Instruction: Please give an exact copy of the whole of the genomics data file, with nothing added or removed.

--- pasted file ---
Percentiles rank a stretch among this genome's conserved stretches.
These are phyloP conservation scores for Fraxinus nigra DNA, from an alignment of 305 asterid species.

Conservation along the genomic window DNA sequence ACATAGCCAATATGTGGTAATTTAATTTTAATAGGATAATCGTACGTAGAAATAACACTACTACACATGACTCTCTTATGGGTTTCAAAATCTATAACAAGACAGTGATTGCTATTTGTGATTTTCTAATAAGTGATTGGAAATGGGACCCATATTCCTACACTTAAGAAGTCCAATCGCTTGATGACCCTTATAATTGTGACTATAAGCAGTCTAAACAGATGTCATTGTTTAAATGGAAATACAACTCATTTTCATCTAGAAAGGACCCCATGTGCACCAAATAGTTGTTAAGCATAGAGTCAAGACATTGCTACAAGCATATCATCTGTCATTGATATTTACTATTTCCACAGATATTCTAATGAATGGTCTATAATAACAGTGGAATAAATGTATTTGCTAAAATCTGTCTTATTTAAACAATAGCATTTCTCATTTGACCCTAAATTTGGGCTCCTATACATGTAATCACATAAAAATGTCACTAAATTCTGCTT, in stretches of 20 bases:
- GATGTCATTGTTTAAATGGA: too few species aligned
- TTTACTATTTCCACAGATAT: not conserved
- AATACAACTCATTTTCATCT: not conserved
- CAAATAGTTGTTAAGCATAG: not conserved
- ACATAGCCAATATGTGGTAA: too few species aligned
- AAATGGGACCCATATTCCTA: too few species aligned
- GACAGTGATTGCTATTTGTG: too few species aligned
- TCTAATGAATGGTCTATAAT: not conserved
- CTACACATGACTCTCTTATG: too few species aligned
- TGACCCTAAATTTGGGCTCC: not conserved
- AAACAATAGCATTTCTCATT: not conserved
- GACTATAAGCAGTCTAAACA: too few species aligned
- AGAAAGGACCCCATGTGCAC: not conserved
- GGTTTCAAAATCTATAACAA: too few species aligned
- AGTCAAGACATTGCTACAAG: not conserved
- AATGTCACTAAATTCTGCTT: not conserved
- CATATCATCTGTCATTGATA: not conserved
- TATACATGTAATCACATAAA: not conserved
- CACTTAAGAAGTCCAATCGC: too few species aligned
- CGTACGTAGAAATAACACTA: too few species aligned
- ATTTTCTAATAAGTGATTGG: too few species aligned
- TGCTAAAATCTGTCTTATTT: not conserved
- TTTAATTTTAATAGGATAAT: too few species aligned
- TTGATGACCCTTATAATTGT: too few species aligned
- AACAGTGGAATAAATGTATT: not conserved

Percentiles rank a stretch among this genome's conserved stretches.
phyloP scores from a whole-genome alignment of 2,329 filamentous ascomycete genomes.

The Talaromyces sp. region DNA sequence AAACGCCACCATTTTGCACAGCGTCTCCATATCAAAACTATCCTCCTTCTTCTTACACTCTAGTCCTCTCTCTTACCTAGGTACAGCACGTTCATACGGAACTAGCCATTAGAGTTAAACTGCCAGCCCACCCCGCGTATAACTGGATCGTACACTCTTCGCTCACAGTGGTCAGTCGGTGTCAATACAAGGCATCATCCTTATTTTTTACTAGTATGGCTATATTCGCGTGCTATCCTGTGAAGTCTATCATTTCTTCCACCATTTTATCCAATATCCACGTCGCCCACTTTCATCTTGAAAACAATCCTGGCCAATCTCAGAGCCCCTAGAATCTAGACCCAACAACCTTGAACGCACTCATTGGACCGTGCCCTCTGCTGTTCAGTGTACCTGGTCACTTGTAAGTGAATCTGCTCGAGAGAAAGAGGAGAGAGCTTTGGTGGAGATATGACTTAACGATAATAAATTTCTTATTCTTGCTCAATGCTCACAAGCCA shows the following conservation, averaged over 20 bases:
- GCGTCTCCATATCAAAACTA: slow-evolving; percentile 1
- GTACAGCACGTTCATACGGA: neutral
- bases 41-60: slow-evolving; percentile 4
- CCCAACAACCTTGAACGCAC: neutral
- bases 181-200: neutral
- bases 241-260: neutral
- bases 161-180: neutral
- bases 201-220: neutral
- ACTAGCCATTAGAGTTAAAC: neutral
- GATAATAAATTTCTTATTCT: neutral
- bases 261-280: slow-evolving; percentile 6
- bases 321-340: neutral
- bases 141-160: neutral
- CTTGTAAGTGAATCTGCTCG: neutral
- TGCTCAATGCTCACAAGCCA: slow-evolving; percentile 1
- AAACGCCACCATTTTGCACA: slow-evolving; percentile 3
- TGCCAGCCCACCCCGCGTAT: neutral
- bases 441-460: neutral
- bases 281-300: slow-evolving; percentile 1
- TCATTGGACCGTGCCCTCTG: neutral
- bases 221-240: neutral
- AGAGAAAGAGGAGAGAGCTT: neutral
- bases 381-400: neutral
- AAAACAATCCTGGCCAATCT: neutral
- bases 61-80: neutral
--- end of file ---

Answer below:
Percentiles rank a stretch among this genome's conserved stretches.
These are phyloP conservation scores for Fraxinus nigra DNA, from an alignment of 305 asterid species.

Conservation along the genomic window DNA sequence ACATAGCCAATATGTGGTAATTTAATTTTAATAGGATAATCGTACGTAGAAATAACACTACTACACATGACTCTCTTATGGGTTTCAAAATCTATAACAAGACAGTGATTGCTATTTGTGATTTTCTAATAAGTGATTGGAAATGGGACCCATATTCCTACACTTAAGAAGTCCAATCGCTTGATGACCCTTATAATTGTGACTATAAGCAGTCTAAACAGATGTCATTGTTTAAATGGAAATACAACTCATTTTCATCTAGAAAGGACCCCATGTGCACCAAATAGTTGTTAAGCATAGAGTCAAGACATTGCTACAAGCATATCATCTGTCATTGATATTTACTATTTCCACAGATATTCTAATGAATGGTCTATAATAACAGTGGAATAAATGTATTTGCTAAAATCTGTCTTATTTAAACAATAGCATTTCTCATTTGACCCTAAATTTGGGCTCCTATACATGTAATCACATAAAAATGTCACTAAATTCTGCTT, in stretches of 20 bases:
- GATGTCATTGTTTAAATGGA: too few species aligned
- TTTACTATTTCCACAGATAT: not conserved
- AATACAACTCATTTTCATCT: not conserved
- CAAATAGTTGTTAAGCATAG: not conserved
- ACATAGCCAATATGTGGTAA: too few species aligned
- AAATGGGACCCATATTCCTA: too few species aligned
- GACAGTGATTGCTATTTGTG: too few species aligned
- TCTAATGAATGGTCTATAAT: not conserved
- CTACACATGACTCTCTTATG: too few species aligned
- TGACCCTAAATTTGGGCTCC: not conserved
- AAACAATAGCATTTCTCATT: not conserved
- GACTATAAGCAGTCTAAACA: too few species aligned
- AGAAAGGACCCCATGTGCAC: not conserved
- GGTTTCAAAATCTATAACAA: too few species aligned
- AGTCAAGACATTGCTACAAG: not conserved
- AATGTCACTAAATTCTGCTT: not conserved
- CATATCATCTGTCATTGATA: not conserved
- TATACATGTAATCACATAAA: not conserved
- CACTTAAGAAGTCCAATCGC: too few species aligned
- CGTACGTAGAAATAACACTA: too few species aligned
- ATTTTCTAATAAGTGATTGG: too few species aligned
- TGCTAAAATCTGTCTTATTT: not conserved
- TTTAATTTTAATAGGATAAT: too few species aligned
- TTGATGACCCTTATAATTGT: too few species aligned
- AACAGTGGAATAAATGTATT: not conserved

Percentiles rank a stretch among this genome's conserved stretches.
phyloP scores from a whole-genome alignment of 2,329 filamentous ascomycete genomes.

The Talaromyces sp. region DNA sequence AAACGCCACCATTTTGCACAGCGTCTCCATATCAAAACTATCCTCCTTCTTCTTACACTCTAGTCCTCTCTCTTACCTAGGTACAGCACGTTCATACGGAACTAGCCATTAGAGTTAAACTGCCAGCCCACCCCGCGTATAACTGGATCGTACACTCTTCGCTCACAGTGGTCAGTCGGTGTCAATACAAGGCATCATCCTTATTTTTTACTAGTATGGCTATATTCGCGTGCTATCCTGTGAAGTCTATCATTTCTTCCACCATTTTATCCAATATCCACGTCGCCCACTTTCATCTTGAAAACAATCCTGGCCAATCTCAGAGCCCCTAGAATCTAGACCCAACAACCTTGAACGCACTCATTGGACCGTGCCCTCTGCTGTTCAGTGTACCTGGTCACTTGTAAGTGAATCTGCTCGAGAGAAAGAGGAGAGAGCTTTGGTGGAGATATGACTTAACGATAATAAATTTCTTATTCTTGCTCAATGCTCACAAGCCA shows the following conservation, averaged over 20 bases:
- GCGTCTCCATATCAAAACTA: slow-evolving; percentile 1
- GTACAGCACGTTCATACGGA: neutral
- bases 41-60: slow-evolving; percentile 4
- CCCAACAACCTTGAACGCAC: neutral
- bases 181-200: neutral
- bases 241-260: neutral
- bases 161-180: neutral
- bases 201-220: neutral
- ACTAGCCATTAGAGTTAAAC: neutral
- GATAATAAATTTCTTATTCT: neutral
- bases 261-280: slow-evolving; percentile 6
- bases 321-340: neutral
- bases 141-160: neutral
- CTTGTAAGTGAATCTGCTCG: neutral
- TGCTCAATGCTCACAAGCCA: slow-evolving; percentile 1
- AAACGCCACCATTTTGCACA: slow-evolving; percentile 3
- TGCCAGCCCACCCCGCGTAT: neutral
- bases 441-460: neutral
- bases 281-300: slow-evolving; percentile 1
- TCATTGGACCGTGCCCTCTG: neutral
- bases 221-240: neutral
- AGAGAAAGAGGAGAGAGCTT: neutral
- bases 381-400: neutral
- AAAACAATCCTGGCCAATCT: neutral
- bases 61-80: neutral